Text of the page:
This section is from the book "A Treatise On Architecture And Building Construction Vol4: Plumbing And Gas-Fitting, Heating And Ventilation, Painting And Decorating, Estimating And Calculating Quantities", by The Colliery Engineer Co. Also available from Amazon: A Treatise On Architecture And Building Construction.

Air.... | 0.23751 |

Oxygen..... | 0.21751 |

Nitrogen... | 0.24380 |

Hydrogen.... | 3.40900 |

Carbonic oxide... | 0.2479 |

Carbonic acid.... | 0.2170 |

Olefiant gas..... | 0.4040 |

The table shows that the amount of heat which would be required to raise the temperature of 1 pound of water would be sufficient to heat to an equal degree about 8 pounds of cast iron, or 30 pounds of mercury, or 4 pounds of air, which is about 54 cubic feet.

**Rule**. To find the number of B. T. U. required to raise the temperature of a body a given number of degrees, multiply the specific heat of the body by its weight in pounds and by the number of degrees rise in temperature.

Denote the number of B. T. U. required by U, the specific heat by c, the weight by W, and let t and t1 be the temperatures before and after the heat is applied, respectively.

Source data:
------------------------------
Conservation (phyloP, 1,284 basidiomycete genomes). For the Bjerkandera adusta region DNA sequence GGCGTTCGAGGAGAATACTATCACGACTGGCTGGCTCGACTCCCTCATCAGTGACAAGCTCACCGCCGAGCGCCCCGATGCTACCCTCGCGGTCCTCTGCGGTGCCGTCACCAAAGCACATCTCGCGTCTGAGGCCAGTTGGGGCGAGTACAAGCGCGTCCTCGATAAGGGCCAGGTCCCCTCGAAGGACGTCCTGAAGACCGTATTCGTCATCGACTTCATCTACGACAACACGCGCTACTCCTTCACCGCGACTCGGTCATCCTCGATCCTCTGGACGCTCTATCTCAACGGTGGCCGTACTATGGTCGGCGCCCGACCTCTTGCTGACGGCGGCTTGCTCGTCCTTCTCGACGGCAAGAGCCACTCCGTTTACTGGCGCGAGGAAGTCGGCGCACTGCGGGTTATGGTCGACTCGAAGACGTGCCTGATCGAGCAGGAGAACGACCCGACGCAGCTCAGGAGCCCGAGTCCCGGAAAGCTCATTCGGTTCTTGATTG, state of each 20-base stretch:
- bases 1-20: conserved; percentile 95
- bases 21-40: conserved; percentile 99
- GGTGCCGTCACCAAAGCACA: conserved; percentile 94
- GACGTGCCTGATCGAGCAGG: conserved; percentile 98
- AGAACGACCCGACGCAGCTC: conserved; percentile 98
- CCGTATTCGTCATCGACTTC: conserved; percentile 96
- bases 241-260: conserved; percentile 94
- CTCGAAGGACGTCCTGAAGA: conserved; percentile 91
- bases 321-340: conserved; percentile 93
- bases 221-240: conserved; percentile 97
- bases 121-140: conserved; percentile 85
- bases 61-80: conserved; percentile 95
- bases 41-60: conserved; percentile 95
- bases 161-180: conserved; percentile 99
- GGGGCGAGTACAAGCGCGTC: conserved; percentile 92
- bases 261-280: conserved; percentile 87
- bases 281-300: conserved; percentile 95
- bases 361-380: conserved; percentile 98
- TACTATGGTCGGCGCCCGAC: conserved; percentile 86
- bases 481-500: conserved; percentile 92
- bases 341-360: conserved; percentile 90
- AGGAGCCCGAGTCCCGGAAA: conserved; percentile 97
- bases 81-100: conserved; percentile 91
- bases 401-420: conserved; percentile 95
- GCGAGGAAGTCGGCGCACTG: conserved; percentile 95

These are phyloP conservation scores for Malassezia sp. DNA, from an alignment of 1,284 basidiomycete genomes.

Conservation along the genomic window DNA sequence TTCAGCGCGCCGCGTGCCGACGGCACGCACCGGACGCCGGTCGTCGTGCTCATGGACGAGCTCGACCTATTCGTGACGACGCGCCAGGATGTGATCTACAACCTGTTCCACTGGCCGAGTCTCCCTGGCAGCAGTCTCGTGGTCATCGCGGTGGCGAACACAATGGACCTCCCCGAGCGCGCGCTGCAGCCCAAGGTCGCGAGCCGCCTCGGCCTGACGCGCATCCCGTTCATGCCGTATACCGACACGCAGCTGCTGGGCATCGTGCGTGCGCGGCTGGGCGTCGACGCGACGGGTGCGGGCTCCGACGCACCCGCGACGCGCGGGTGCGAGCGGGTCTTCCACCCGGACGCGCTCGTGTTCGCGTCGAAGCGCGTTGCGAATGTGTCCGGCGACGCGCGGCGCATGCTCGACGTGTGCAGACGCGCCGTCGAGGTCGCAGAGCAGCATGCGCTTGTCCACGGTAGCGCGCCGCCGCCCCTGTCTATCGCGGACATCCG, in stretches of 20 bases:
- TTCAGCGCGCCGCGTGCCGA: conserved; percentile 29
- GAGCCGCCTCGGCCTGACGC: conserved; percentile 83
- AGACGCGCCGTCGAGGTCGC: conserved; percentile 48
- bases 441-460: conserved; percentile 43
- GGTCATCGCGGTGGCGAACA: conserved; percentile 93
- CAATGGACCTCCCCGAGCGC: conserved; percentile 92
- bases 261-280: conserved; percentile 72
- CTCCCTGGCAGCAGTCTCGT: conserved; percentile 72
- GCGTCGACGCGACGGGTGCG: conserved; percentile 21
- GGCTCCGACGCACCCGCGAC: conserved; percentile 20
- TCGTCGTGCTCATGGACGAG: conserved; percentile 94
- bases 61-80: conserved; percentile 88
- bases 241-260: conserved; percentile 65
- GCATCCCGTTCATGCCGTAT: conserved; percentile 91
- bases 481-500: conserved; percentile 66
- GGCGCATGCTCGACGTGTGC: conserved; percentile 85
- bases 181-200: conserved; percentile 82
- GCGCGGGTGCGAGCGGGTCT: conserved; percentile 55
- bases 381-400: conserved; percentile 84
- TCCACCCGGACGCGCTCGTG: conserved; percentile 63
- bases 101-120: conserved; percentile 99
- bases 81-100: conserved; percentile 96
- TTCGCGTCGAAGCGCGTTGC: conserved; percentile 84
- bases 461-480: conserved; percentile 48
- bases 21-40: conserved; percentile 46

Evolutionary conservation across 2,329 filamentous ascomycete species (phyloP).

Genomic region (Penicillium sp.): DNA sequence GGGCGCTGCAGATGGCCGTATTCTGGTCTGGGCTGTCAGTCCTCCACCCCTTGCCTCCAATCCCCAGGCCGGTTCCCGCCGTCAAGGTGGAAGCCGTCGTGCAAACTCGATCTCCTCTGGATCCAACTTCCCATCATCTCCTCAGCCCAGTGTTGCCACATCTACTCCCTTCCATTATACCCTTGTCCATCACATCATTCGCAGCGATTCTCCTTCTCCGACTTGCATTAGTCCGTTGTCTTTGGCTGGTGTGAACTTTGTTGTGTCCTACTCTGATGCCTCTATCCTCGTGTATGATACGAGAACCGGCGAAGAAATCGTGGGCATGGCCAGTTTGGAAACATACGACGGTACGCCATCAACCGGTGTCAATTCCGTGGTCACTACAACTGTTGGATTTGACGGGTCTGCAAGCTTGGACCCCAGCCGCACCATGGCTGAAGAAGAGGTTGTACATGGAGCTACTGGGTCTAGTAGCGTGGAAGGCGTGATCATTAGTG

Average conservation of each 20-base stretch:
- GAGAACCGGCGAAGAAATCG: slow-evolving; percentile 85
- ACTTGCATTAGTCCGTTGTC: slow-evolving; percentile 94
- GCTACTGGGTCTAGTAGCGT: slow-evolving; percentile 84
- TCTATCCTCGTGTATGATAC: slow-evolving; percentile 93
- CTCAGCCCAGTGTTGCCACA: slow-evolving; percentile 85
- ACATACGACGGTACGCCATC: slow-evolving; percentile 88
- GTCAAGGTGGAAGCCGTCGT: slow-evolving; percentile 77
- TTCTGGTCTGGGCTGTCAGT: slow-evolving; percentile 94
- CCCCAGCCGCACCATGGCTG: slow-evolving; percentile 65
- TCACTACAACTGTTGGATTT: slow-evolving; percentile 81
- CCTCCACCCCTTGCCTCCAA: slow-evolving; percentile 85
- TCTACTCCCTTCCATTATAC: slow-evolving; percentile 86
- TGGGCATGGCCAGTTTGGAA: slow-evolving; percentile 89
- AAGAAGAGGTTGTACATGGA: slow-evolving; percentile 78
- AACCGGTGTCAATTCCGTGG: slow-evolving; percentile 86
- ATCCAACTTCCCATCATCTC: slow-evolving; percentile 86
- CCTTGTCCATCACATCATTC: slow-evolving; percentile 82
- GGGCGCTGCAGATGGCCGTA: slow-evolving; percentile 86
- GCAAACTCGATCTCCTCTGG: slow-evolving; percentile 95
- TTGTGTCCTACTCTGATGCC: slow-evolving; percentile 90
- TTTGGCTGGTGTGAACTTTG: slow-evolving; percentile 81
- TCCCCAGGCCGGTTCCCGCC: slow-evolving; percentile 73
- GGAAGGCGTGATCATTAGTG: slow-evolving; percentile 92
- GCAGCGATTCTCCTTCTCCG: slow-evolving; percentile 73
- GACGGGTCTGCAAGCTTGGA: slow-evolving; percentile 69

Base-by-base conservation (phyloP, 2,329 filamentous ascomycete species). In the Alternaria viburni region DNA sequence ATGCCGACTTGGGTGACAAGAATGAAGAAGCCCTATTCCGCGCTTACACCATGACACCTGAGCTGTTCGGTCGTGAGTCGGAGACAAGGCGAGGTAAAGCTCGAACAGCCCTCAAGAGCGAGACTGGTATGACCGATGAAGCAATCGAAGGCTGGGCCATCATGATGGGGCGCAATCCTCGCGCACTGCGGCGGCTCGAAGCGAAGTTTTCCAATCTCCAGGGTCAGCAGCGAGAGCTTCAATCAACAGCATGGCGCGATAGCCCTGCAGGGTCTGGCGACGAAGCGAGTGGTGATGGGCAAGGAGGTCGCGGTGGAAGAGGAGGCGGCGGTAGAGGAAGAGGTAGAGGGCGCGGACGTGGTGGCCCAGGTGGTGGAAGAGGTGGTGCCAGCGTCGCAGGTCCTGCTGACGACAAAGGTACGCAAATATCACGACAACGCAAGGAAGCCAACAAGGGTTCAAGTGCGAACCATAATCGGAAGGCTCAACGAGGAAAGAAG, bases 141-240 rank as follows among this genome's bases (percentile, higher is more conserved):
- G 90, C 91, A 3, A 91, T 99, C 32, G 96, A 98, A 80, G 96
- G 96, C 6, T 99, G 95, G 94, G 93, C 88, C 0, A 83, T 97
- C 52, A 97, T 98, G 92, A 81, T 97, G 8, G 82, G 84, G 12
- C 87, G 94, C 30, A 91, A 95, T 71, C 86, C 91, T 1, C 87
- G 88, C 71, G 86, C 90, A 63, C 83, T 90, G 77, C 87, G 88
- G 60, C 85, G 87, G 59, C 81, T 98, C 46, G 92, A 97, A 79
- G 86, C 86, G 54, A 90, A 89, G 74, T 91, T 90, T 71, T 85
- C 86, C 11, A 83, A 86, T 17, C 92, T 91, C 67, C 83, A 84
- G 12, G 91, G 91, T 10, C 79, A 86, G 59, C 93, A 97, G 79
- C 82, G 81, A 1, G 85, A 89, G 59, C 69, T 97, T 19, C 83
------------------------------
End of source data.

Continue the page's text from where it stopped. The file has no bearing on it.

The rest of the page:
Then, V = cW(t1 - t).

How many B. T. U. are required to raise the temperature of 13 pounds of glycerine from 63° to 80°?

From Table 5, the specific heat of glycerine is .555; hence, U = c W{t1 - t) = .555 X 13 X (80 - 63) = 122.655 B. T. U. Ans.

**Heat Contained In Water**. The quantity of heat which will be given off by a current of hot water, in cooling through any certain range of temperature, may be found by measuring the velocity of the current and computing the weight of the water which passes through the pipe per minute. The weight thus found should be multiplied by the number of degrees through which the water is to be cooled. The product is the number of heat units which will be given off per minute by the current in question.

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